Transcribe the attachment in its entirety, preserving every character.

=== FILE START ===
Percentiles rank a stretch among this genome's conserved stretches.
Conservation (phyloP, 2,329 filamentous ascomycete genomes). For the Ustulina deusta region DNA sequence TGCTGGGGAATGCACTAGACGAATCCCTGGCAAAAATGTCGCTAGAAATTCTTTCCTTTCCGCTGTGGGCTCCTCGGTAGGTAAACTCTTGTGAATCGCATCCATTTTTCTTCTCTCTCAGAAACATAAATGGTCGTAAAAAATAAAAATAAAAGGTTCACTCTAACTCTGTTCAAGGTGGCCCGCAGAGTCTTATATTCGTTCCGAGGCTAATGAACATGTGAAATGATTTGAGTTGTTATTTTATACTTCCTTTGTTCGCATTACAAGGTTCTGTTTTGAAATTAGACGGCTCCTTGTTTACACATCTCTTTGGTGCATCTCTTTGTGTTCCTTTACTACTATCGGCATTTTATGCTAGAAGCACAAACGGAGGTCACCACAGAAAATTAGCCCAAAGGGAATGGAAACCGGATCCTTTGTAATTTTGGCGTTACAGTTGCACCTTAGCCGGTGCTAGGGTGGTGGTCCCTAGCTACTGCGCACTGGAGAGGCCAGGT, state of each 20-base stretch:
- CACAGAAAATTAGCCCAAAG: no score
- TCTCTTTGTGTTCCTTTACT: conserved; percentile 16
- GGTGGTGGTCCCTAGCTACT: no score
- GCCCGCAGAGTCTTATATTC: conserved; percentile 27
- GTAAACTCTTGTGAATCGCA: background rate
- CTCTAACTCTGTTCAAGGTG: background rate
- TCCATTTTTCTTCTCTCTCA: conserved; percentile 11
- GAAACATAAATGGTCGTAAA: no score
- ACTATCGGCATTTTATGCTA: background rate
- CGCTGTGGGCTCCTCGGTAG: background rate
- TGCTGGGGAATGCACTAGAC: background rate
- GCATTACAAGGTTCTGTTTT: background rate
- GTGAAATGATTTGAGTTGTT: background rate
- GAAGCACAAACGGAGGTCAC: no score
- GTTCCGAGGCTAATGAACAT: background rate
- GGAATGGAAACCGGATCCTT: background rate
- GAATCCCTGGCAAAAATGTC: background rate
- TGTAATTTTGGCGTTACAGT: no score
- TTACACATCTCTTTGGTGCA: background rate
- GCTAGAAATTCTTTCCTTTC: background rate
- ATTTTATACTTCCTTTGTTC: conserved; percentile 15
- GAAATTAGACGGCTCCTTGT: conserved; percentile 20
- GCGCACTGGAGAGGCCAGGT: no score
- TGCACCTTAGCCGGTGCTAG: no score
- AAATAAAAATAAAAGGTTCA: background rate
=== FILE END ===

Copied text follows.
Percentiles rank a stretch among this genome's conserved stretches.
Conservation (phyloP, 2,329 filamentous ascomycete genomes). For the Ustulina deusta region DNA sequence TGCTGGGGAATGCACTAGACGAATCCCTGGCAAAAATGTCGCTAGAAATTCTTTCCTTTCCGCTGTGGGCTCCTCGGTAGGTAAACTCTTGTGAATCGCATCCATTTTTCTTCTCTCTCAGAAACATAAATGGTCGTAAAAAATAAAAATAAAAGGTTCACTCTAACTCTGTTCAAGGTGGCCCGCAGAGTCTTATATTCGTTCCGAGGCTAATGAACATGTGAAATGATTTGAGTTGTTATTTTATACTTCCTTTGTTCGCATTACAAGGTTCTGTTTTGAAATTAGACGGCTCCTTGTTTACACATCTCTTTGGTGCATCTCTTTGTGTTCCTTTACTACTATCGGCATTTTATGCTAGAAGCACAAACGGAGGTCACCACAGAAAATTAGCCCAAAGGGAATGGAAACCGGATCCTTTGTAATTTTGGCGTTACAGTTGCACCTTAGCCGGTGCTAGGGTGGTGGTCCCTAGCTACTGCGCACTGGAGAGGCCAGGT, state of each 20-base stretch:
- CACAGAAAATTAGCCCAAAG: no score
- TCTCTTTGTGTTCCTTTACT: conserved; percentile 16
- GGTGGTGGTCCCTAGCTACT: no score
- GCCCGCAGAGTCTTATATTC: conserved; percentile 27
- GTAAACTCTTGTGAATCGCA: background rate
- CTCTAACTCTGTTCAAGGTG: background rate
- TCCATTTTTCTTCTCTCTCA: conserved; percentile 11
- GAAACATAAATGGTCGTAAA: no score
- ACTATCGGCATTTTATGCTA: background rate
- CGCTGTGGGCTCCTCGGTAG: background rate
- TGCTGGGGAATGCACTAGAC: background rate
- GCATTACAAGGTTCTGTTTT: background rate
- GTGAAATGATTTGAGTTGTT: background rate
- GAAGCACAAACGGAGGTCAC: no score
- GTTCCGAGGCTAATGAACAT: background rate
- GGAATGGAAACCGGATCCTT: background rate
- GAATCCCTGGCAAAAATGTC: background rate
- TGTAATTTTGGCGTTACAGT: no score
- TTACACATCTCTTTGGTGCA: background rate
- GCTAGAAATTCTTTCCTTTC: background rate
- ATTTTATACTTCCTTTGTTC: conserved; percentile 15
- GAAATTAGACGGCTCCTTGT: conserved; percentile 20
- GCGCACTGGAGAGGCCAGGT: no score
- TGCACCTTAGCCGGTGCTAG: no score
- AAATAAAAATAAAAGGTTCA: background rate